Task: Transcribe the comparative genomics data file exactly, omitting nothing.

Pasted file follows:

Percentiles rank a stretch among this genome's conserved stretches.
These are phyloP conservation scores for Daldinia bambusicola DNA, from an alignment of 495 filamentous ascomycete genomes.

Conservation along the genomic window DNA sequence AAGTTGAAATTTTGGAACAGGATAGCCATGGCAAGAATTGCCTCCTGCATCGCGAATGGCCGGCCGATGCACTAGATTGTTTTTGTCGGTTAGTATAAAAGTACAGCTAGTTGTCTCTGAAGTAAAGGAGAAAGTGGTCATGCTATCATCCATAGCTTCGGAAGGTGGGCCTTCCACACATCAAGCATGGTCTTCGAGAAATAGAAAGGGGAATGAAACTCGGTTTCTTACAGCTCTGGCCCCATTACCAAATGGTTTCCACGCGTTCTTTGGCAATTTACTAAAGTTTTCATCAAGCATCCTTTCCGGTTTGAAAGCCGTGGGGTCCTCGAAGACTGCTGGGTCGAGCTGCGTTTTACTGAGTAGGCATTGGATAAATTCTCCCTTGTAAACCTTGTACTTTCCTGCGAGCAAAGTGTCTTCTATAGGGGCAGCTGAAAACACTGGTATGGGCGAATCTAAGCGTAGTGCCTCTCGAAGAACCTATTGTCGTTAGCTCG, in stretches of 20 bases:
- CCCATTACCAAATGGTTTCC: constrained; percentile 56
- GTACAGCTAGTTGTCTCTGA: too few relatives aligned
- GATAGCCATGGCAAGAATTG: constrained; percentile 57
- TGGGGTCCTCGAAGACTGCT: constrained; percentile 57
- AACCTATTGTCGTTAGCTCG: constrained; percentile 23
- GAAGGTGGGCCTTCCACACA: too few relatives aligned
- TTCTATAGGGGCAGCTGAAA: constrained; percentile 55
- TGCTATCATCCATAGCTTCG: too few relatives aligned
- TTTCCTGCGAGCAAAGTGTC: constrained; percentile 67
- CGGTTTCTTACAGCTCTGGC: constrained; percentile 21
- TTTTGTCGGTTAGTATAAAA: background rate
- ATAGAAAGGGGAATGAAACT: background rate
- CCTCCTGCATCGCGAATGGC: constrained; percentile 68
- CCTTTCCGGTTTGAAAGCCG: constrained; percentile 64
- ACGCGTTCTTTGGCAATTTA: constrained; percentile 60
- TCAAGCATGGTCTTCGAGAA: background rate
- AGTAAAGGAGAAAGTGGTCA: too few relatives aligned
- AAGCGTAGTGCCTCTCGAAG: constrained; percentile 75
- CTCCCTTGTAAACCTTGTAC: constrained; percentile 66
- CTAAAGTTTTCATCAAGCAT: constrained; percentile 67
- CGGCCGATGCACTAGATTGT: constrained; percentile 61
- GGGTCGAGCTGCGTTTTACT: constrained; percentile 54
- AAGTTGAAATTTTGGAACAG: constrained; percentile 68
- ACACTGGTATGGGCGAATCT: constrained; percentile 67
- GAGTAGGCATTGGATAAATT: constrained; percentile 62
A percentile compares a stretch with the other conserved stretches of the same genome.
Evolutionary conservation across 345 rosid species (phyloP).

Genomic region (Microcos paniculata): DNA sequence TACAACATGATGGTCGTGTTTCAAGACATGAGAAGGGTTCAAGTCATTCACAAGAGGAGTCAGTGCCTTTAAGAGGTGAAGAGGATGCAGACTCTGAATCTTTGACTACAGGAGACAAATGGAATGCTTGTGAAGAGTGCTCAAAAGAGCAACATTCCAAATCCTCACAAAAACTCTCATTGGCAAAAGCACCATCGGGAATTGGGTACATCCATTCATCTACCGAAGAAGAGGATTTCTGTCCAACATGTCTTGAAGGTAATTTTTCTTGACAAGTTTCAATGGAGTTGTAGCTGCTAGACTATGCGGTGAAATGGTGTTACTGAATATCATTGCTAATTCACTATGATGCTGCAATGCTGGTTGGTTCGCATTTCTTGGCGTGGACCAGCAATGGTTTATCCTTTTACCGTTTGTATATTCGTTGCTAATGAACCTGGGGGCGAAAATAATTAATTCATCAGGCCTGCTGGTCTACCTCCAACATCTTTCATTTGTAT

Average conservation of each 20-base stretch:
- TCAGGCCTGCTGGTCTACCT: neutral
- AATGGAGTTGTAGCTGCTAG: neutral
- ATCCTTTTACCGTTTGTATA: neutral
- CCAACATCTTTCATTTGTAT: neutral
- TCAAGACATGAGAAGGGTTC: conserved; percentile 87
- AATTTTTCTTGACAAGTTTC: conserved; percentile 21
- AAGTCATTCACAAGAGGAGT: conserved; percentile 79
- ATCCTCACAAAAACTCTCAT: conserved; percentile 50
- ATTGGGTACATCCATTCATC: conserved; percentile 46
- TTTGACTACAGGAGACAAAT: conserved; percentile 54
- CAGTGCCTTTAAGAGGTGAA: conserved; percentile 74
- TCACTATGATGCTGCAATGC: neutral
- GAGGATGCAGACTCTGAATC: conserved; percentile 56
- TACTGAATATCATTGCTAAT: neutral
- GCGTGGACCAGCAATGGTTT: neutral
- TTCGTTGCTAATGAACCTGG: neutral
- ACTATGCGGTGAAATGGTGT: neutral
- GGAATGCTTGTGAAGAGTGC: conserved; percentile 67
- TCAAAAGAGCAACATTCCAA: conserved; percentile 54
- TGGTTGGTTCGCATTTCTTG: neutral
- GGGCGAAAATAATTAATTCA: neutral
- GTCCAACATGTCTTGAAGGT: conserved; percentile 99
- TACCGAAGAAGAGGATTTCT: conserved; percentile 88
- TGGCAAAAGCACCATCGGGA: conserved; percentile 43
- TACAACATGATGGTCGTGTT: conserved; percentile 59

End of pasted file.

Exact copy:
Percentiles rank a stretch among this genome's conserved stretches.
These are phyloP conservation scores for Daldinia bambusicola DNA, from an alignment of 495 filamentous ascomycete genomes.

Conservation along the genomic window DNA sequence AAGTTGAAATTTTGGAACAGGATAGCCATGGCAAGAATTGCCTCCTGCATCGCGAATGGCCGGCCGATGCACTAGATTGTTTTTGTCGGTTAGTATAAAAGTACAGCTAGTTGTCTCTGAAGTAAAGGAGAAAGTGGTCATGCTATCATCCATAGCTTCGGAAGGTGGGCCTTCCACACATCAAGCATGGTCTTCGAGAAATAGAAAGGGGAATGAAACTCGGTTTCTTACAGCTCTGGCCCCATTACCAAATGGTTTCCACGCGTTCTTTGGCAATTTACTAAAGTTTTCATCAAGCATCCTTTCCGGTTTGAAAGCCGTGGGGTCCTCGAAGACTGCTGGGTCGAGCTGCGTTTTACTGAGTAGGCATTGGATAAATTCTCCCTTGTAAACCTTGTACTTTCCTGCGAGCAAAGTGTCTTCTATAGGGGCAGCTGAAAACACTGGTATGGGCGAATCTAAGCGTAGTGCCTCTCGAAGAACCTATTGTCGTTAGCTCG, in stretches of 20 bases:
- CCCATTACCAAATGGTTTCC: constrained; percentile 56
- GTACAGCTAGTTGTCTCTGA: too few relatives aligned
- GATAGCCATGGCAAGAATTG: constrained; percentile 57
- TGGGGTCCTCGAAGACTGCT: constrained; percentile 57
- AACCTATTGTCGTTAGCTCG: constrained; percentile 23
- GAAGGTGGGCCTTCCACACA: too few relatives aligned
- TTCTATAGGGGCAGCTGAAA: constrained; percentile 55
- TGCTATCATCCATAGCTTCG: too few relatives aligned
- TTTCCTGCGAGCAAAGTGTC: constrained; percentile 67
- CGGTTTCTTACAGCTCTGGC: constrained; percentile 21
- TTTTGTCGGTTAGTATAAAA: background rate
- ATAGAAAGGGGAATGAAACT: background rate
- CCTCCTGCATCGCGAATGGC: constrained; percentile 68
- CCTTTCCGGTTTGAAAGCCG: constrained; percentile 64
- ACGCGTTCTTTGGCAATTTA: constrained; percentile 60
- TCAAGCATGGTCTTCGAGAA: background rate
- AGTAAAGGAGAAAGTGGTCA: too few relatives aligned
- AAGCGTAGTGCCTCTCGAAG: constrained; percentile 75
- CTCCCTTGTAAACCTTGTAC: constrained; percentile 66
- CTAAAGTTTTCATCAAGCAT: constrained; percentile 67
- CGGCCGATGCACTAGATTGT: constrained; percentile 61
- GGGTCGAGCTGCGTTTTACT: constrained; percentile 54
- AAGTTGAAATTTTGGAACAG: constrained; percentile 68
- ACACTGGTATGGGCGAATCT: constrained; percentile 67
- GAGTAGGCATTGGATAAATT: constrained; percentile 62
A percentile compares a stretch with the other conserved stretches of the same genome.
Evolutionary conservation across 345 rosid species (phyloP).

Genomic region (Microcos paniculata): DNA sequence TACAACATGATGGTCGTGTTTCAAGACATGAGAAGGGTTCAAGTCATTCACAAGAGGAGTCAGTGCCTTTAAGAGGTGAAGAGGATGCAGACTCTGAATCTTTGACTACAGGAGACAAATGGAATGCTTGTGAAGAGTGCTCAAAAGAGCAACATTCCAAATCCTCACAAAAACTCTCATTGGCAAAAGCACCATCGGGAATTGGGTACATCCATTCATCTACCGAAGAAGAGGATTTCTGTCCAACATGTCTTGAAGGTAATTTTTCTTGACAAGTTTCAATGGAGTTGTAGCTGCTAGACTATGCGGTGAAATGGTGTTACTGAATATCATTGCTAATTCACTATGATGCTGCAATGCTGGTTGGTTCGCATTTCTTGGCGTGGACCAGCAATGGTTTATCCTTTTACCGTTTGTATATTCGTTGCTAATGAACCTGGGGGCGAAAATAATTAATTCATCAGGCCTGCTGGTCTACCTCCAACATCTTTCATTTGTAT

Average conservation of each 20-base stretch:
- TCAGGCCTGCTGGTCTACCT: neutral
- AATGGAGTTGTAGCTGCTAG: neutral
- ATCCTTTTACCGTTTGTATA: neutral
- CCAACATCTTTCATTTGTAT: neutral
- TCAAGACATGAGAAGGGTTC: conserved; percentile 87
- AATTTTTCTTGACAAGTTTC: conserved; percentile 21
- AAGTCATTCACAAGAGGAGT: conserved; percentile 79
- ATCCTCACAAAAACTCTCAT: conserved; percentile 50
- ATTGGGTACATCCATTCATC: conserved; percentile 46
- TTTGACTACAGGAGACAAAT: conserved; percentile 54
- CAGTGCCTTTAAGAGGTGAA: conserved; percentile 74
- TCACTATGATGCTGCAATGC: neutral
- GAGGATGCAGACTCTGAATC: conserved; percentile 56
- TACTGAATATCATTGCTAAT: neutral
- GCGTGGACCAGCAATGGTTT: neutral
- TTCGTTGCTAATGAACCTGG: neutral
- ACTATGCGGTGAAATGGTGT: neutral
- GGAATGCTTGTGAAGAGTGC: conserved; percentile 67
- TCAAAAGAGCAACATTCCAA: conserved; percentile 54
- TGGTTGGTTCGCATTTCTTG: neutral
- GGGCGAAAATAATTAATTCA: neutral
- GTCCAACATGTCTTGAAGGT: conserved; percentile 99
- TACCGAAGAAGAGGATTTCT: conserved; percentile 88
- TGGCAAAAGCACCATCGGGA: conserved; percentile 43
- TACAACATGATGGTCGTGTT: conserved; percentile 59